Shiso is an herb everyone should grow, both the green and purple kinds.  Its flavor is a little like basil, a little like tarragon, a little like holy basil, a little like mint.  The purple stuff provides a great dye for pickles, and dried, produces a traditional topping for Japanese rice.  The green stuff can be salted to preserve and used fresh on seafood and, as you shall see, in cold soups.

Melon Cucumber Soup with Shiso

Serves 6.

  • 1 honeydew or other pretty green-fleshed melon
  • 3-4 medium pickling cucumbers or one firm, medium-sized cucumber
  • 1/2 cup kvass, should you be lucky enough to have it, or hefeweizen or other light-flavored beer
  • 1/2 stale dinner roll or a slice of white bread
  • a pinch or two of salt
  • 1/4 cup any chopped green or banana pepper
  • 1-2 tablespoons tarragon
  • 5-6 green shiso (perilla) leaves, plus more for garnish, optional
  • crème fraîche for garnish, optional

Wash and peel melon, cut into chunks.  Peel and seed cucumber only if using one of those grocery store kinds with leathery skin and big seeds.  Tear bread into pieces and soak in kvass.  Add to food processor bowl or blender melon, chunks of cucumber, kvass/bread, salt, peppers, tarragon, and shiso.  Blend until as smooth as possible.  You might try pressing through a food mill or chinois after this step, if you and your guests are fancy.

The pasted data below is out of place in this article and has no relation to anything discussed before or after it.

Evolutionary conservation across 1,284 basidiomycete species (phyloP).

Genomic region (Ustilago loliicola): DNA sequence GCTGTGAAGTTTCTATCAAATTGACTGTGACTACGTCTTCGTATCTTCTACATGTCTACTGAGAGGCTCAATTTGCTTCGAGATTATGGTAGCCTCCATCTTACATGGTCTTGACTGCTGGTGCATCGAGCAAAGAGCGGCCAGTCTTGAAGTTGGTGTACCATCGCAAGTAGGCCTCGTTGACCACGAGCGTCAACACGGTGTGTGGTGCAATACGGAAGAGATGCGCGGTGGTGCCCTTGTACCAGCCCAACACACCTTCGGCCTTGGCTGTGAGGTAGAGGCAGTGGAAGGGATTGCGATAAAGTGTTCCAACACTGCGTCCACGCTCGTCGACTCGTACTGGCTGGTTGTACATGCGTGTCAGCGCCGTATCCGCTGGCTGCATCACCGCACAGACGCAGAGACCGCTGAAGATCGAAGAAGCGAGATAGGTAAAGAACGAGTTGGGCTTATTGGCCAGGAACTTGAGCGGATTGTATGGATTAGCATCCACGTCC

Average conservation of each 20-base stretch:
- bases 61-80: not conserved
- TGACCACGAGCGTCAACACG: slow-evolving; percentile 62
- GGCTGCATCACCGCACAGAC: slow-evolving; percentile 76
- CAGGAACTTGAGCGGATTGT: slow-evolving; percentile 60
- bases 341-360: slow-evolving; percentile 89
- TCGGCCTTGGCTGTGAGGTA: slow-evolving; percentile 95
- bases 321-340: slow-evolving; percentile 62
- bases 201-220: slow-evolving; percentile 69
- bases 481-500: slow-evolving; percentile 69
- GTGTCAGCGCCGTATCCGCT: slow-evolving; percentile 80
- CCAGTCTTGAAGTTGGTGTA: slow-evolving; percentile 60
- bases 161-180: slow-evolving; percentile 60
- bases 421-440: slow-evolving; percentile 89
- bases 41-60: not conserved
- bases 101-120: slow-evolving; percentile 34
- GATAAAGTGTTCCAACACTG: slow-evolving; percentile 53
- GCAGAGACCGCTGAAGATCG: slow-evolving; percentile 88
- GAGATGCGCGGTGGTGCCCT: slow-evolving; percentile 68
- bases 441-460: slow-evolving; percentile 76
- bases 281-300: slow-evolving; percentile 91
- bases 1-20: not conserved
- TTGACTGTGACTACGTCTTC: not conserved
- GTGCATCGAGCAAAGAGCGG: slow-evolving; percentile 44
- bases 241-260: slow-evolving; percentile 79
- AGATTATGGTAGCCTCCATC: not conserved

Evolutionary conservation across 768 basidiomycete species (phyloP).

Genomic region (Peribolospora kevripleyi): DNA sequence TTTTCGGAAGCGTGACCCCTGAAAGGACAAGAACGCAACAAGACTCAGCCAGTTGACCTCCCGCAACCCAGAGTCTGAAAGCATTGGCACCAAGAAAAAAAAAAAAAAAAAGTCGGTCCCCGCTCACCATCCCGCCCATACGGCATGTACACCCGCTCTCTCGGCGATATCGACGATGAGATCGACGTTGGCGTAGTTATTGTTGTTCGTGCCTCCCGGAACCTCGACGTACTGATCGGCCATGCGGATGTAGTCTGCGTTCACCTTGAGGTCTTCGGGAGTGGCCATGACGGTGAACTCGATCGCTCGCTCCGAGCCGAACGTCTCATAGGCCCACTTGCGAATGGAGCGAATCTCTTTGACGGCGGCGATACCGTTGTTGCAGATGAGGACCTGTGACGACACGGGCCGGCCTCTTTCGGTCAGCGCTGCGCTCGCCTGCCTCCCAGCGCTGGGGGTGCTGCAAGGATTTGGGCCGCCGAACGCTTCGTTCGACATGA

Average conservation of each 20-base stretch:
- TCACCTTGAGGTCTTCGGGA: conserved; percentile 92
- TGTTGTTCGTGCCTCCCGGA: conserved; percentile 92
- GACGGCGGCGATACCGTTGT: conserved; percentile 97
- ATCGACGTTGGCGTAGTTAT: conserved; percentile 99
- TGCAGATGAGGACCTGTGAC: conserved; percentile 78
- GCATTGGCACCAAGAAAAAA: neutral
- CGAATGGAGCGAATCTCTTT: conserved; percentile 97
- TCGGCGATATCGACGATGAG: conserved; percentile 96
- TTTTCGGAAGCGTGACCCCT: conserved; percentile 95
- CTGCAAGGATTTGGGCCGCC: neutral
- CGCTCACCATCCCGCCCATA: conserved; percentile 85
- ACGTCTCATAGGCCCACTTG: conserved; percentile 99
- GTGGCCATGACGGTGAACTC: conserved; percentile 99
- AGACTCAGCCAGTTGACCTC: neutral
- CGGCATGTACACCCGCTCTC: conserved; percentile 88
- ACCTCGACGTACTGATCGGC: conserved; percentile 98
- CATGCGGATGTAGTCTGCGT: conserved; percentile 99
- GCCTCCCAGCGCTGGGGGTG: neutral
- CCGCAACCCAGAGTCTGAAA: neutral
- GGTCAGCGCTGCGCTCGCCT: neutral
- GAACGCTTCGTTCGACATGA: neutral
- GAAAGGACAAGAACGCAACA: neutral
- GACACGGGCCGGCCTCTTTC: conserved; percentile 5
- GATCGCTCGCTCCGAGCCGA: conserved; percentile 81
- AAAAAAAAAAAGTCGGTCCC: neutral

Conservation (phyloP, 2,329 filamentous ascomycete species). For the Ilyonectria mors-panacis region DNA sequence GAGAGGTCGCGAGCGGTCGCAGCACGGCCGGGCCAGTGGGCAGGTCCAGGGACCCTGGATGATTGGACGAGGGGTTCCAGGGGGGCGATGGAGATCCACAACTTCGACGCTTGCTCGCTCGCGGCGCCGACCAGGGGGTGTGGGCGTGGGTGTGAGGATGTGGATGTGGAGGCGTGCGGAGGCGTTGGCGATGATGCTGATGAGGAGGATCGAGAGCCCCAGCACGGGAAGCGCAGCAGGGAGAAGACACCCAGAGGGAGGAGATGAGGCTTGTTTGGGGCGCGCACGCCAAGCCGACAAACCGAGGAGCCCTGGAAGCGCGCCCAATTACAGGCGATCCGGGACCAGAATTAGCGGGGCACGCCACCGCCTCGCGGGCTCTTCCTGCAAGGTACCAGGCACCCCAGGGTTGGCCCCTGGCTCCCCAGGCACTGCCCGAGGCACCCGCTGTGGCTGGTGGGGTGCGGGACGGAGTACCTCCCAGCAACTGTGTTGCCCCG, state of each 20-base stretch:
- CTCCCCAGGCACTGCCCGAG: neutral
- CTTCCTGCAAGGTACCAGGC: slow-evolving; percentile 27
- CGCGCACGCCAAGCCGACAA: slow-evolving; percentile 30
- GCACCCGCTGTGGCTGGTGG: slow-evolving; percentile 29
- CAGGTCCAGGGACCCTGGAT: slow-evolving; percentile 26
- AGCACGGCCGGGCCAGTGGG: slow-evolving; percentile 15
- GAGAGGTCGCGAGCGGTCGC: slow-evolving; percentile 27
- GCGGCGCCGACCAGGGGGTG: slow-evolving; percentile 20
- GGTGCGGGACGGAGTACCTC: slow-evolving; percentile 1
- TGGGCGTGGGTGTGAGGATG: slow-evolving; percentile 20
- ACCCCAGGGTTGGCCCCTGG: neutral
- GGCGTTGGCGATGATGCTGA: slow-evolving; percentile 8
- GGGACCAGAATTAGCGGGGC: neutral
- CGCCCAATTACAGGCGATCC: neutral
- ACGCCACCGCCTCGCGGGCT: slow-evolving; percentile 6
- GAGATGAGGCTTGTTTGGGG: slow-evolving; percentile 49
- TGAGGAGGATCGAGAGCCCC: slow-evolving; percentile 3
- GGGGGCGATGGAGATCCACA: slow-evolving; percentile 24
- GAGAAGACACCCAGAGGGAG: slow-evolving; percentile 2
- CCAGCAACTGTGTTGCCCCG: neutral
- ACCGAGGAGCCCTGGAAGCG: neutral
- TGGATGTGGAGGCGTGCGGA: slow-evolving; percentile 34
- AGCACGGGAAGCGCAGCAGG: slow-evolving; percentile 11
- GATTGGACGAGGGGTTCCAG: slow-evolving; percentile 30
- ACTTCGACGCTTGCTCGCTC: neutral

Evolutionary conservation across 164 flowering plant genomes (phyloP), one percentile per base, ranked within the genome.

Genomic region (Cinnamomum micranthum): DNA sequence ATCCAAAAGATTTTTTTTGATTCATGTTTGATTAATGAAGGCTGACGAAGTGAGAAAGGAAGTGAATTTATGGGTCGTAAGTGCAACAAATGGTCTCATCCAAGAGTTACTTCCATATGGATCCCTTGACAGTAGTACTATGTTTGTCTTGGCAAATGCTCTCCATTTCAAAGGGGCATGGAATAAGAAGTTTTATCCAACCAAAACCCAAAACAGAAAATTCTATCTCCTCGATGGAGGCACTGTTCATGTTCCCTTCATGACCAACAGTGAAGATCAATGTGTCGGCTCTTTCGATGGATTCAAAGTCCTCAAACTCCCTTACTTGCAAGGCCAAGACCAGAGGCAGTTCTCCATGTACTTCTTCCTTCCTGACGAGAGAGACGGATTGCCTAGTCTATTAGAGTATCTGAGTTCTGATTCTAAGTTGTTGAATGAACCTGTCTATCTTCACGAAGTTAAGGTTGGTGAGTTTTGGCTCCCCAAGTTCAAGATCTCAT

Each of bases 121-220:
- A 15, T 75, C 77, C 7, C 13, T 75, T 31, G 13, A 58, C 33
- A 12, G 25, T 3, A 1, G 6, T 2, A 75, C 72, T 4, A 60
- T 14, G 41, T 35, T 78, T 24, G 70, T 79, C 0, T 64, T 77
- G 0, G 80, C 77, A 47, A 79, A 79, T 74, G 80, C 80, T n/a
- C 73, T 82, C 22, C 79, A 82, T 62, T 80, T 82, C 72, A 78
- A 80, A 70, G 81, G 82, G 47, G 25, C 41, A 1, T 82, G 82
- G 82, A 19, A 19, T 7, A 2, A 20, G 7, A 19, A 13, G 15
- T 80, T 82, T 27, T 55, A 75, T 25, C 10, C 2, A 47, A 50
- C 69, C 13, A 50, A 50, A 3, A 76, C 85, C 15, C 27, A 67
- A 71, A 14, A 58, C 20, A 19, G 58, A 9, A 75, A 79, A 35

Refrigerate for several hours, up to overnight but not more, to blend flavors.  Serve with a dollop of crème fraîche and a chiffonade of shiso in each bowl.

herbal cuisine

IMG_4591If there’s any one way to describe my summer cooking, it’s herbal.  I grow as many fragrant leafy things as I can, then chop and sprinkle all summer long. I wish I were a caterpillar, able to munch my way happily through my tangle of a garden — much like the little guys at work on a Taiwanese tea leaf in my header above, the image that sends the weak fleeing terrified from my blog.  (Every once in a while, I get a comment like “ohmygod, I loved your recipe until I saw the caterpillars! EWWWWWW. Now I hate it and I hate you!”  Yeah.  Don’t let a giant foot smush you as you crawl out.)